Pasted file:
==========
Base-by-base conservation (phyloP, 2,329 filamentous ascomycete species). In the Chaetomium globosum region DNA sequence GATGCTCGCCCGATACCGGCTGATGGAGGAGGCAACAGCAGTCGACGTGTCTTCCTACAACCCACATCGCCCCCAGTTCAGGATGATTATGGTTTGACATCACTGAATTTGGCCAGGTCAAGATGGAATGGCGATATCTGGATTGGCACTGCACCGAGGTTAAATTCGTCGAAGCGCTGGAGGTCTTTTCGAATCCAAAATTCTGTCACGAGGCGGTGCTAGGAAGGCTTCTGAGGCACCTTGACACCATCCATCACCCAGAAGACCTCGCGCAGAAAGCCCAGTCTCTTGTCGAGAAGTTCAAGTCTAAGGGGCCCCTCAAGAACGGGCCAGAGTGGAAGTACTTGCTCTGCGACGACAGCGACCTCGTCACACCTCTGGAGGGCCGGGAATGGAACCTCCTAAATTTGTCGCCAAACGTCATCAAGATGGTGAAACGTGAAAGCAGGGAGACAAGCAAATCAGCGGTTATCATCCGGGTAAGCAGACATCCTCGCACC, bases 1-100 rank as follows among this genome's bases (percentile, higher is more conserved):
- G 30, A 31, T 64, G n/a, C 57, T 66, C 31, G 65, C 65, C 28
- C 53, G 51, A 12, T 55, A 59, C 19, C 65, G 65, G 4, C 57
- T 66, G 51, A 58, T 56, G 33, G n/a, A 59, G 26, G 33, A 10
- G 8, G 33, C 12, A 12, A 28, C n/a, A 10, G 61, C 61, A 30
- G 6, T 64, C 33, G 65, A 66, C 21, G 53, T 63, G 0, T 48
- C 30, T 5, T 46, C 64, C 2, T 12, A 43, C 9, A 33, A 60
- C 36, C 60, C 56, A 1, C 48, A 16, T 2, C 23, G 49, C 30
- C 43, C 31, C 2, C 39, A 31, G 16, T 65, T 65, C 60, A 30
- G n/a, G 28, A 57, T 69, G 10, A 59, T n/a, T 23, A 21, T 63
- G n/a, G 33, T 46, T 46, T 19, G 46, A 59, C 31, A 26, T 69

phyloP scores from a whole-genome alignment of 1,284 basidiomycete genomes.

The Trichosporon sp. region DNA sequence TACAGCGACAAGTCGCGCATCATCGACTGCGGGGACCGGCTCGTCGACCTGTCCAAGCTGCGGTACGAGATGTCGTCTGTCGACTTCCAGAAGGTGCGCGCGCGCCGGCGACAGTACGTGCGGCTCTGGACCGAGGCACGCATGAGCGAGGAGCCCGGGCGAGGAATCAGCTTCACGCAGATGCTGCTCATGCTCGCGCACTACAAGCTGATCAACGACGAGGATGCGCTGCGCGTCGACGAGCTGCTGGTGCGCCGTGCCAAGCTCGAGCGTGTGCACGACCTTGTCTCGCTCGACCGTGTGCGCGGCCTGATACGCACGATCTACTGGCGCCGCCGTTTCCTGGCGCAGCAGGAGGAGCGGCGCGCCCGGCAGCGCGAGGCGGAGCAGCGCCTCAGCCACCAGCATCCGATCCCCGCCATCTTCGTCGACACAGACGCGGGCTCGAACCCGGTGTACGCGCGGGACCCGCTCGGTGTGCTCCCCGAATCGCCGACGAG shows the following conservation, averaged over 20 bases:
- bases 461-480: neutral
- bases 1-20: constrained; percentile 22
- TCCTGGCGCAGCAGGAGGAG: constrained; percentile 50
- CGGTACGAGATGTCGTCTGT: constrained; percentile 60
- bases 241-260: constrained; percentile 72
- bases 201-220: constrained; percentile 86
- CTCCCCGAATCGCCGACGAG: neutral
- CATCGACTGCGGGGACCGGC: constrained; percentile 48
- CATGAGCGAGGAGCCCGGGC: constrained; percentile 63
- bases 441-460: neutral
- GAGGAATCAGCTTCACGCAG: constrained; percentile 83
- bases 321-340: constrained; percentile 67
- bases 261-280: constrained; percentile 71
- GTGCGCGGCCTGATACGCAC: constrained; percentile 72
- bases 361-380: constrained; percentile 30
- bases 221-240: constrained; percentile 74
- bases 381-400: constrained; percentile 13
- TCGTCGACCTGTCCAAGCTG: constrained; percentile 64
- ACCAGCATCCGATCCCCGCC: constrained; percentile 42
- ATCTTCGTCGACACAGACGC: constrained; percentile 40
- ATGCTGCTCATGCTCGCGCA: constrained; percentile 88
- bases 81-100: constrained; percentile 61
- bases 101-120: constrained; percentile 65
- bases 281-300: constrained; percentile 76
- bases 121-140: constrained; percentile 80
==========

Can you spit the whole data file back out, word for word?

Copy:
Base-by-base conservation (phyloP, 2,329 filamentous ascomycete species). In the Chaetomium globosum region DNA sequence GATGCTCGCCCGATACCGGCTGATGGAGGAGGCAACAGCAGTCGACGTGTCTTCCTACAACCCACATCGCCCCCAGTTCAGGATGATTATGGTTTGACATCACTGAATTTGGCCAGGTCAAGATGGAATGGCGATATCTGGATTGGCACTGCACCGAGGTTAAATTCGTCGAAGCGCTGGAGGTCTTTTCGAATCCAAAATTCTGTCACGAGGCGGTGCTAGGAAGGCTTCTGAGGCACCTTGACACCATCCATCACCCAGAAGACCTCGCGCAGAAAGCCCAGTCTCTTGTCGAGAAGTTCAAGTCTAAGGGGCCCCTCAAGAACGGGCCAGAGTGGAAGTACTTGCTCTGCGACGACAGCGACCTCGTCACACCTCTGGAGGGCCGGGAATGGAACCTCCTAAATTTGTCGCCAAACGTCATCAAGATGGTGAAACGTGAAAGCAGGGAGACAAGCAAATCAGCGGTTATCATCCGGGTAAGCAGACATCCTCGCACC, bases 1-100 rank as follows among this genome's bases (percentile, higher is more conserved):
- G 30, A 31, T 64, G n/a, C 57, T 66, C 31, G 65, C 65, C 28
- C 53, G 51, A 12, T 55, A 59, C 19, C 65, G 65, G 4, C 57
- T 66, G 51, A 58, T 56, G 33, G n/a, A 59, G 26, G 33, A 10
- G 8, G 33, C 12, A 12, A 28, C n/a, A 10, G 61, C 61, A 30
- G 6, T 64, C 33, G 65, A 66, C 21, G 53, T 63, G 0, T 48
- C 30, T 5, T 46, C 64, C 2, T 12, A 43, C 9, A 33, A 60
- C 36, C 60, C 56, A 1, C 48, A 16, T 2, C 23, G 49, C 30
- C 43, C 31, C 2, C 39, A 31, G 16, T 65, T 65, C 60, A 30
- G n/a, G 28, A 57, T 69, G 10, A 59, T n/a, T 23, A 21, T 63
- G n/a, G 33, T 46, T 46, T 19, G 46, A 59, C 31, A 26, T 69

phyloP scores from a whole-genome alignment of 1,284 basidiomycete genomes.

The Trichosporon sp. region DNA sequence TACAGCGACAAGTCGCGCATCATCGACTGCGGGGACCGGCTCGTCGACCTGTCCAAGCTGCGGTACGAGATGTCGTCTGTCGACTTCCAGAAGGTGCGCGCGCGCCGGCGACAGTACGTGCGGCTCTGGACCGAGGCACGCATGAGCGAGGAGCCCGGGCGAGGAATCAGCTTCACGCAGATGCTGCTCATGCTCGCGCACTACAAGCTGATCAACGACGAGGATGCGCTGCGCGTCGACGAGCTGCTGGTGCGCCGTGCCAAGCTCGAGCGTGTGCACGACCTTGTCTCGCTCGACCGTGTGCGCGGCCTGATACGCACGATCTACTGGCGCCGCCGTTTCCTGGCGCAGCAGGAGGAGCGGCGCGCCCGGCAGCGCGAGGCGGAGCAGCGCCTCAGCCACCAGCATCCGATCCCCGCCATCTTCGTCGACACAGACGCGGGCTCGAACCCGGTGTACGCGCGGGACCCGCTCGGTGTGCTCCCCGAATCGCCGACGAG shows the following conservation, averaged over 20 bases:
- bases 461-480: neutral
- bases 1-20: constrained; percentile 22
- TCCTGGCGCAGCAGGAGGAG: constrained; percentile 50
- CGGTACGAGATGTCGTCTGT: constrained; percentile 60
- bases 241-260: constrained; percentile 72
- bases 201-220: constrained; percentile 86
- CTCCCCGAATCGCCGACGAG: neutral
- CATCGACTGCGGGGACCGGC: constrained; percentile 48
- CATGAGCGAGGAGCCCGGGC: constrained; percentile 63
- bases 441-460: neutral
- GAGGAATCAGCTTCACGCAG: constrained; percentile 83
- bases 321-340: constrained; percentile 67
- bases 261-280: constrained; percentile 71
- GTGCGCGGCCTGATACGCAC: constrained; percentile 72
- bases 361-380: constrained; percentile 30
- bases 221-240: constrained; percentile 74
- bases 381-400: constrained; percentile 13
- TCGTCGACCTGTCCAAGCTG: constrained; percentile 64
- ACCAGCATCCGATCCCCGCC: constrained; percentile 42
- ATCTTCGTCGACACAGACGC: constrained; percentile 40
- ATGCTGCTCATGCTCGCGCA: constrained; percentile 88
- bases 81-100: constrained; percentile 61
- bases 101-120: constrained; percentile 65
- bases 281-300: constrained; percentile 76
- bases 121-140: constrained; percentile 80